More attention must be paid to the subtle tragedy of U.S. health care
By Nicholas Kristof
First published by the New York Times, Jan 12, 2005
Even more troubling, the rate in the U.S. has worsened recently.
In every year since 1958, America’s infant mortality rate improved, or at least held steady. But in 2002, it got worse: 7 babies died for each thousand live births, while that rate was 6.8 deaths the year before.
Those numbers, buried in a recent report from the Centers for Disease Control and Prevention, didn’t get much attention. But they are part of a pattern of recent statistics dribbling out of the federal government suggesting that for those on the bottom in America, life in our new Gilded Age is getting crueler.
“America’s children are at greater risk than they’ve been in for at least a decade,” said Dr. Irwin Redlener, associate dean at the Mailman School of Public Health at Columbia University and president of the Children’s Health Fund. “The rising rate of infant mortality is an early warning that we’re headed in the wrong direction, with no relief in sight.”
It’s too early to know just what to make of the increase in infant mortality in 2002 for American babies. Reliable data for 2003 and 2004 are not out yet. Sandy Smith of the Centers for Disease Control says that the statisticians are pretty sure there was not a further deterioration in 2003, but that it’s too soon to know whether there was an improvement or just a leveling off at the higher rate.
Singapore has the best infant mortality rate in the world: 2.3 babies die before the age of 1 for every 1,000 live births. Sweden, Japan and Iceland all have a rate that is less than half of ours.
If we had a rate as good as Singapore’s, we would save 18,900 babies each year. Or to put it another way, our policy failures in Iraq may be killing Americans at a rate of about 800 a year, but our health care failures at home are resulting in incomparably more deaths – of infants. And their mothers, because women are 70 percent more likely to die in childbirth in America than in Europe.
Of course, deaths in maternity wards occur one by one, and don’t generate the national attention, grief and alarm of an explosion in Falluja or a tsunami in Sri Lanka. But they are far more frequent: every day, on average, 77 babies die in the U.S. and one woman dies in childbirth.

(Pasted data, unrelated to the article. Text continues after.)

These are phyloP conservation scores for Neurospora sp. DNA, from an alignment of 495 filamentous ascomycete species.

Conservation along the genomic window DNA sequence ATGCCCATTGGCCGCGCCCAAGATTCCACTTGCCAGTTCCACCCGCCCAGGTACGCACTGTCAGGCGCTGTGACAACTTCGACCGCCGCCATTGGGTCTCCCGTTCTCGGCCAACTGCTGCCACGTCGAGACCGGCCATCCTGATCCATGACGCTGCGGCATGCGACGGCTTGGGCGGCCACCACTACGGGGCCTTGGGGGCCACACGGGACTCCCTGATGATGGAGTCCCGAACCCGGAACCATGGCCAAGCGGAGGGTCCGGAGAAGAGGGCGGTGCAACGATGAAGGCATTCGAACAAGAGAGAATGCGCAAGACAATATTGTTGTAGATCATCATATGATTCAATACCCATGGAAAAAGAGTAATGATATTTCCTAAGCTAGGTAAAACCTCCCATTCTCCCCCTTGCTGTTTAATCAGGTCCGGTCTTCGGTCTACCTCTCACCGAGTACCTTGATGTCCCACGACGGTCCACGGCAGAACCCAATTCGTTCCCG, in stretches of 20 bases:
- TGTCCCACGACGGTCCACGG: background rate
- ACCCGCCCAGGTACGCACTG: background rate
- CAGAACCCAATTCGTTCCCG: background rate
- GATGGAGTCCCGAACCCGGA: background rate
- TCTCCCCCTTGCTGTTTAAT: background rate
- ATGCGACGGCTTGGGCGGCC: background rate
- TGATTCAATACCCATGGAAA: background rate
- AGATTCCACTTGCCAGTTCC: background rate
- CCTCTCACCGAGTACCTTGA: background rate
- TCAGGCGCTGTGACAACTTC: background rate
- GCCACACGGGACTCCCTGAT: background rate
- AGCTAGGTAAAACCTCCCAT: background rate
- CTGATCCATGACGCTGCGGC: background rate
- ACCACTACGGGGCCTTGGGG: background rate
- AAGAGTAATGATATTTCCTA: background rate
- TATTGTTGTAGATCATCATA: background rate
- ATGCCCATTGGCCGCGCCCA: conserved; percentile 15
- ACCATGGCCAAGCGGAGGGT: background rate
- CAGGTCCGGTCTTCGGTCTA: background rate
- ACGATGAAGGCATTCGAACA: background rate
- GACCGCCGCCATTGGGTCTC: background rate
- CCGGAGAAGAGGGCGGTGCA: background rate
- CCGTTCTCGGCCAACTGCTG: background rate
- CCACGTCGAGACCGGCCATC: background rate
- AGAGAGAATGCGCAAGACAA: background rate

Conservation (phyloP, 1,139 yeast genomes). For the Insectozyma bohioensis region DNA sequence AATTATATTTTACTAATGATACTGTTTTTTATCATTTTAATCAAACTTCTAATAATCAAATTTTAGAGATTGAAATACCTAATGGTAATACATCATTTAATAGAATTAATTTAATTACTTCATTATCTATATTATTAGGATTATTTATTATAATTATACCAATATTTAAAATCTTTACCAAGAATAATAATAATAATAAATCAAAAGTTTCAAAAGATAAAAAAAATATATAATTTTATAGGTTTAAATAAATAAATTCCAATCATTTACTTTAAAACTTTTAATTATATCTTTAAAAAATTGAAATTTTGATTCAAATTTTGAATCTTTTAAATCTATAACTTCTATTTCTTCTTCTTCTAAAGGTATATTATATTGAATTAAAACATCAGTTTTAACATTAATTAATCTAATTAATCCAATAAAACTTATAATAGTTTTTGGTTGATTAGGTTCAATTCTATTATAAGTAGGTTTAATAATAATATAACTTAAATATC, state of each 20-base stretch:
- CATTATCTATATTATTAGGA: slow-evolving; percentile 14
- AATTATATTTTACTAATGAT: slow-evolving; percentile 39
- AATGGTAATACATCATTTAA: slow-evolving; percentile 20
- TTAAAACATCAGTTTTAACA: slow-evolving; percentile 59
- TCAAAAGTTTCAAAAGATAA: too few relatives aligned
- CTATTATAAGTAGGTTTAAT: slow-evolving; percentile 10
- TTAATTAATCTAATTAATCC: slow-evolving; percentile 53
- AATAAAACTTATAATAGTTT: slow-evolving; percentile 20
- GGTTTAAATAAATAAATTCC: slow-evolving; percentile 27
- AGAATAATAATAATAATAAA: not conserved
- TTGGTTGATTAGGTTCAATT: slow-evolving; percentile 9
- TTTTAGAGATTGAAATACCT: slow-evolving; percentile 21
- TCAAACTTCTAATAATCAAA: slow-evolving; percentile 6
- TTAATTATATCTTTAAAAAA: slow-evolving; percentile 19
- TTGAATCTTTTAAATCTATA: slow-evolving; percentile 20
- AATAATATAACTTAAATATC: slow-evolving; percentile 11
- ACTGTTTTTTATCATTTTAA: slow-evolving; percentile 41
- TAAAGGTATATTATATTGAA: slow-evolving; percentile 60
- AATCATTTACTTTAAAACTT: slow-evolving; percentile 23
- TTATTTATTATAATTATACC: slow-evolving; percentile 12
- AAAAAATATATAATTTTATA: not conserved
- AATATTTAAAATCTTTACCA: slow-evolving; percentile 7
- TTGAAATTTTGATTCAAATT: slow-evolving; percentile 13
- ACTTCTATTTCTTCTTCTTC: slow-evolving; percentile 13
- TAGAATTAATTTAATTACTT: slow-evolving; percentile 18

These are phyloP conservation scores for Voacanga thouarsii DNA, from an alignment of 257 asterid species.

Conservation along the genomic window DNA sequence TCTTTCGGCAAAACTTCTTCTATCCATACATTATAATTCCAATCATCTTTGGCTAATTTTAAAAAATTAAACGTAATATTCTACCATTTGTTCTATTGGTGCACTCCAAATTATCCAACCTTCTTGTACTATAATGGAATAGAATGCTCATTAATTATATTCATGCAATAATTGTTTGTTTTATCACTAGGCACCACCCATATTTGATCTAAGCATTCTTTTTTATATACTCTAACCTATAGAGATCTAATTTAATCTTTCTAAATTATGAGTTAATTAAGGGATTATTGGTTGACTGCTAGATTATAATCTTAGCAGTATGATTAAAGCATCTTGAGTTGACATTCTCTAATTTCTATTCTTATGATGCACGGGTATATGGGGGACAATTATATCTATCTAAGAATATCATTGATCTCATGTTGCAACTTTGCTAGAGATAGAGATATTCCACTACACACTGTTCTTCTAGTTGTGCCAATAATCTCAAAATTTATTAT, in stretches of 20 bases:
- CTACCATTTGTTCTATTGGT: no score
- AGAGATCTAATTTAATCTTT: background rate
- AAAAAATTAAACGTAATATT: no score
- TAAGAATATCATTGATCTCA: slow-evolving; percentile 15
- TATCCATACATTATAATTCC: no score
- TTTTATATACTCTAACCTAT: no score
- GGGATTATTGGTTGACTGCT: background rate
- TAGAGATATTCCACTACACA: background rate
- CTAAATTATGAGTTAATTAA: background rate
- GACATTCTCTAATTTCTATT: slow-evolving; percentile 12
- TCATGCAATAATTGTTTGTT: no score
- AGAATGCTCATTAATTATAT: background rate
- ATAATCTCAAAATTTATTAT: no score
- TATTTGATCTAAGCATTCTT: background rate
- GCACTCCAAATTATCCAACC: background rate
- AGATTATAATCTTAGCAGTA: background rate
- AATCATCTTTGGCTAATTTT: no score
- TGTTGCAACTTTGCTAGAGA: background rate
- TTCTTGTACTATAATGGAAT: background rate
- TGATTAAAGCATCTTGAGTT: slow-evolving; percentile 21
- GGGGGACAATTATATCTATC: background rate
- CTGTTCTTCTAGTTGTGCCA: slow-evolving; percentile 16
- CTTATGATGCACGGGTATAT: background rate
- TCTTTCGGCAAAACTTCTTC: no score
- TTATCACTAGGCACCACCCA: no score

Bolstering public health isn’t as dramatic as spending $300 million for a single F/A-22 Raptor fighter jet, but it can be a far more efficient way of protecting Americans.
For example, during World War II, the employment boom meant that many poor Americans enjoyed regular health care for the first time. So even though 405,000 Americans died in the war, life expectancy in the U.S. actually increased between 1940 and 1945, rising three years for whites and five years for blacks.
True, infant mortality and many other American health problems are largely intertwined with poverty, and experience suggests that neither the left nor the right has easy solutions for intractable poverty. But some of the steps the government is now taking or talking about – like cutting back further on entitlements, particularly those giving children access to health care – would aggravate the situation. Last year, a study by the Institute of Medicine, a branch of the National Academy of Sciences, estimated that the lack of health insurance coverage causes 18,000 unnecessary deaths a year.
As readers know, I complain regularly about the Chinese government’s brutality in imprisoning dissidents, Christians and, lately, Zhao Yan, a New York Times colleague in Beijing. Yet for all their ruthlessness, China’s dictators have managed to drive down the infant mortality rate in Beijing to 4.6 per thousand; in contrast, New York City’s rate is 6.5.
We should celebrate this freedom that we enjoy in America – by complaining about and working to address pockets of poverty and failures in our health care system. It’s simply unacceptable that the average baby is less likely to survive in the U.S. than in Beijing or Havana.
© 2005 New York Times